Great Expectations by Charles Dickens

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“Great Expectations”, perhaps one of Charles Dickens most well renowned and regarded works, illustrates a very biased social class structure throughout the confines of the story. There are the poor, who have nothing but what they earn, “barely enough to survive” by working hard labor jobs for the majority of their life. Then there are the middle class or the “Gentlemen” who do not want but rather, have decent income and are sustained in their desires. As in modern day society, the transcendence from poor “working class” to one of a higher class is usually accompanied by the amount of wealth which one has procured. But was this social class concept what Dickens was trying to illustrate via his lifetime period? Furthermore, what was his intention of even placing this in the story? In short, what was Dickens definition of the social class altogether?
To begin, an overview of the story seems to be in order. Pip, the story’s main character and protagonist, grows up in the working class, working in a forge with his lifelong friend Joe, an uneducated man who knows his work and that’s about it. One day, as a young boy, Pip is set upon by an escaped convict whom he decides to be kind too and fetches him food and drink. Not long after the gift is received, the convict is captured and hauled off to prison. Sometime after the incident with the escaped convict, Pip is summoned to the home of a rather wealthy woman by the name of Miss Havisham. To call this woman despicable would be an understatement as she is unable to let go of a grudge she holds against a previous lover who left her at the altar long ago. She sees all men as worthless, evil and useless and plans to use a small child by the name of Estella, a young girl whom Pip meets upon ...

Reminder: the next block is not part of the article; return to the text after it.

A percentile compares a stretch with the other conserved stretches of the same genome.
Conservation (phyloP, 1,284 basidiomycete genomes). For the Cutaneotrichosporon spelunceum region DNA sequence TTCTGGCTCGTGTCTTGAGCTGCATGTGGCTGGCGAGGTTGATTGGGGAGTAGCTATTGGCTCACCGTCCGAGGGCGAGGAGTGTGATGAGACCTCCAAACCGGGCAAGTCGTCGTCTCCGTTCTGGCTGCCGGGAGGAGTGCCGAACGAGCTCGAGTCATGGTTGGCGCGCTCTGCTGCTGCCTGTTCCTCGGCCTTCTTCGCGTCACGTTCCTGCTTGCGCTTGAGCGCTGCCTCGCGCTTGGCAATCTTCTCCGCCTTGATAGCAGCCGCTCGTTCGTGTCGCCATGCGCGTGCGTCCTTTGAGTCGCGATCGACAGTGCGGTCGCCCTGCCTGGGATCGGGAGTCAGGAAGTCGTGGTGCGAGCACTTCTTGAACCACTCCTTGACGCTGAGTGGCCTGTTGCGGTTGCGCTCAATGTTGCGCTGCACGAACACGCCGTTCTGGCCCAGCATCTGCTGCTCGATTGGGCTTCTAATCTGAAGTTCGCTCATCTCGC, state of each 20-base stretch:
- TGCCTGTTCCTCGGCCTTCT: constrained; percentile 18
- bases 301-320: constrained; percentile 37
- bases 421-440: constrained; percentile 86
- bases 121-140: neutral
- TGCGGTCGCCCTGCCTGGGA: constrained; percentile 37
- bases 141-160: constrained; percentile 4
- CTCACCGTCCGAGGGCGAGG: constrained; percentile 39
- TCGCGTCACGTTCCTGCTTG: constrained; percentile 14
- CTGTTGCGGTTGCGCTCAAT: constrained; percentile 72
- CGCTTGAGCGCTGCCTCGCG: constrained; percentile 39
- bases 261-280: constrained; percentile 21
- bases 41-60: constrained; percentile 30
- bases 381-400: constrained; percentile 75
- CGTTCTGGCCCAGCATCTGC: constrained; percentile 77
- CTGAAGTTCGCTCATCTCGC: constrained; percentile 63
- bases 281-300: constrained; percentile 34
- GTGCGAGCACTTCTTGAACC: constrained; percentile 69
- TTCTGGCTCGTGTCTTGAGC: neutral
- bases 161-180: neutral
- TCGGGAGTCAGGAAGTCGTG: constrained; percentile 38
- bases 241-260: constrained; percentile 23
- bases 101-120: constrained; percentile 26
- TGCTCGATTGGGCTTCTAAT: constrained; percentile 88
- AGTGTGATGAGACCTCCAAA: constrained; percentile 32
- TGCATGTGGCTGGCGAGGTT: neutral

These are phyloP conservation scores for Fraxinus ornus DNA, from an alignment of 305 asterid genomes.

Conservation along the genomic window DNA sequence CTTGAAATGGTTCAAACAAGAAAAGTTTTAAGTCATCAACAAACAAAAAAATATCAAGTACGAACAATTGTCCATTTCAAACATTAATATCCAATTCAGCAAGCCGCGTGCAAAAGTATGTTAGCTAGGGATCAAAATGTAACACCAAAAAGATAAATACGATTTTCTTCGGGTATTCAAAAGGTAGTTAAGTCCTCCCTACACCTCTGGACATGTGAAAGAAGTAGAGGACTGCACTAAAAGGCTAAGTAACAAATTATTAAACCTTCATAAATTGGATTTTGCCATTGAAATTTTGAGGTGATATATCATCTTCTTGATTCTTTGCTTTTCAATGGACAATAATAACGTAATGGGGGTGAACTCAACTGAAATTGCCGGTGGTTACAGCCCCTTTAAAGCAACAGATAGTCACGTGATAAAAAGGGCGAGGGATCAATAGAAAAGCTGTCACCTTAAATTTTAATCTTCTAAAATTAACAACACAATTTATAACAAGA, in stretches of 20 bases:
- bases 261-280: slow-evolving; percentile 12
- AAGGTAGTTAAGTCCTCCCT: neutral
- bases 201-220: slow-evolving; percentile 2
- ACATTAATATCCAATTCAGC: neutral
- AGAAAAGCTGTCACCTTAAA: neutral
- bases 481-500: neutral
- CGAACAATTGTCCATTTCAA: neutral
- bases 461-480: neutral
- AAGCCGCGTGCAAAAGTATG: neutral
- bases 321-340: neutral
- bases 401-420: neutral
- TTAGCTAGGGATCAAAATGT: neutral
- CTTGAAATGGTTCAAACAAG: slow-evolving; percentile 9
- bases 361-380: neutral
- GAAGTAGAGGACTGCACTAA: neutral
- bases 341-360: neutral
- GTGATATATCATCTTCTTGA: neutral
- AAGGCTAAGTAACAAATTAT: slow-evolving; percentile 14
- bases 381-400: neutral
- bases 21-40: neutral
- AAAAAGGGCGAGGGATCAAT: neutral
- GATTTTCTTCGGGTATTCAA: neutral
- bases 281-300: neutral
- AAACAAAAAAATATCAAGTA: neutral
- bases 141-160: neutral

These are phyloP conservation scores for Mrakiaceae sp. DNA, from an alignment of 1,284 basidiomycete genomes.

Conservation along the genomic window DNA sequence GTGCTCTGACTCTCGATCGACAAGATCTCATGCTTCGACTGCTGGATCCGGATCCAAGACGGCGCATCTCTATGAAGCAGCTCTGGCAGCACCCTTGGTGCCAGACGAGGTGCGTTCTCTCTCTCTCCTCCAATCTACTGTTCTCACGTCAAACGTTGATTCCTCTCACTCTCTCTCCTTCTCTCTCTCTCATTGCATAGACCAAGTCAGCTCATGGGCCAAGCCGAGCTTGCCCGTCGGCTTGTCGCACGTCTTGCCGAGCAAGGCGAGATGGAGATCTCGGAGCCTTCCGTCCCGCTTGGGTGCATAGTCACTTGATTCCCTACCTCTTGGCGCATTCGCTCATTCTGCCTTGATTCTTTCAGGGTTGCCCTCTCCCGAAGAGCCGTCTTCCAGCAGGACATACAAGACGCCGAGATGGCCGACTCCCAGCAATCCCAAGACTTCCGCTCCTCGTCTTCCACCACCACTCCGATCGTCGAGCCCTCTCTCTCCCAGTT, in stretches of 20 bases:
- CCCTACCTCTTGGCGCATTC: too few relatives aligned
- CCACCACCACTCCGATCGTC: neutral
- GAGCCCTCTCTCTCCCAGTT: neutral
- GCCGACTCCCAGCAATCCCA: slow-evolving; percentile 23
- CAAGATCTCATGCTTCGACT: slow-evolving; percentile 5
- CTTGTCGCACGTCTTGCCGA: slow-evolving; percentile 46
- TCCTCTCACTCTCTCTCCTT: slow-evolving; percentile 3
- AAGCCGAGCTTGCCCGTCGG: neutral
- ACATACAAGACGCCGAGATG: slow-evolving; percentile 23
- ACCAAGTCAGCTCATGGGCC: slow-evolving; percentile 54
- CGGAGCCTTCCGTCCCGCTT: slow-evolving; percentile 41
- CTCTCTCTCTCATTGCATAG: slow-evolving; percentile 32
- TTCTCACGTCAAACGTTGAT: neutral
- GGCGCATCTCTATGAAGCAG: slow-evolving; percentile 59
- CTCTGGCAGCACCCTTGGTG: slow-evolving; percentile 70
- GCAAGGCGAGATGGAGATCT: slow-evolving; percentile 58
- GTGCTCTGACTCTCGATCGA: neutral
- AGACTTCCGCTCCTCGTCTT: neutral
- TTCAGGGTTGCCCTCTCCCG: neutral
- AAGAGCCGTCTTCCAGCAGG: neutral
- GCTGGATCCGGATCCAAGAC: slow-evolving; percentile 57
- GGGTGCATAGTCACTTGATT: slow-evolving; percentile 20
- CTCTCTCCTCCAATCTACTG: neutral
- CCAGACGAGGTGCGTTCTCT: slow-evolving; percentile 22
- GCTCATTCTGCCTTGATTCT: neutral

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...oves what human qualities that human desperately need in regards to loving one and other. Dickens’s main point, it seems to this undergraduate, is to give his readers the sense of not losing sight of who they truly are and who they truly can be. The sense of power and yearning that the social class seems to present is really, as is apparent to this undergraduate, a trap laid by some metaphorical beast which thrives off of its inhabitants. Perhaps Dickens was attempting to warn his fellow man about a threat that was ruining his world which he himself seems to have fallen prey to at times, or perhaps Dickens was merely using the social class as a structure to tell his life story somehow. Whatever the case, “Great Expectations” certainly gives its readers a sense of foreboding when examining it from its structural sense on the premises of society and its inhabitants.
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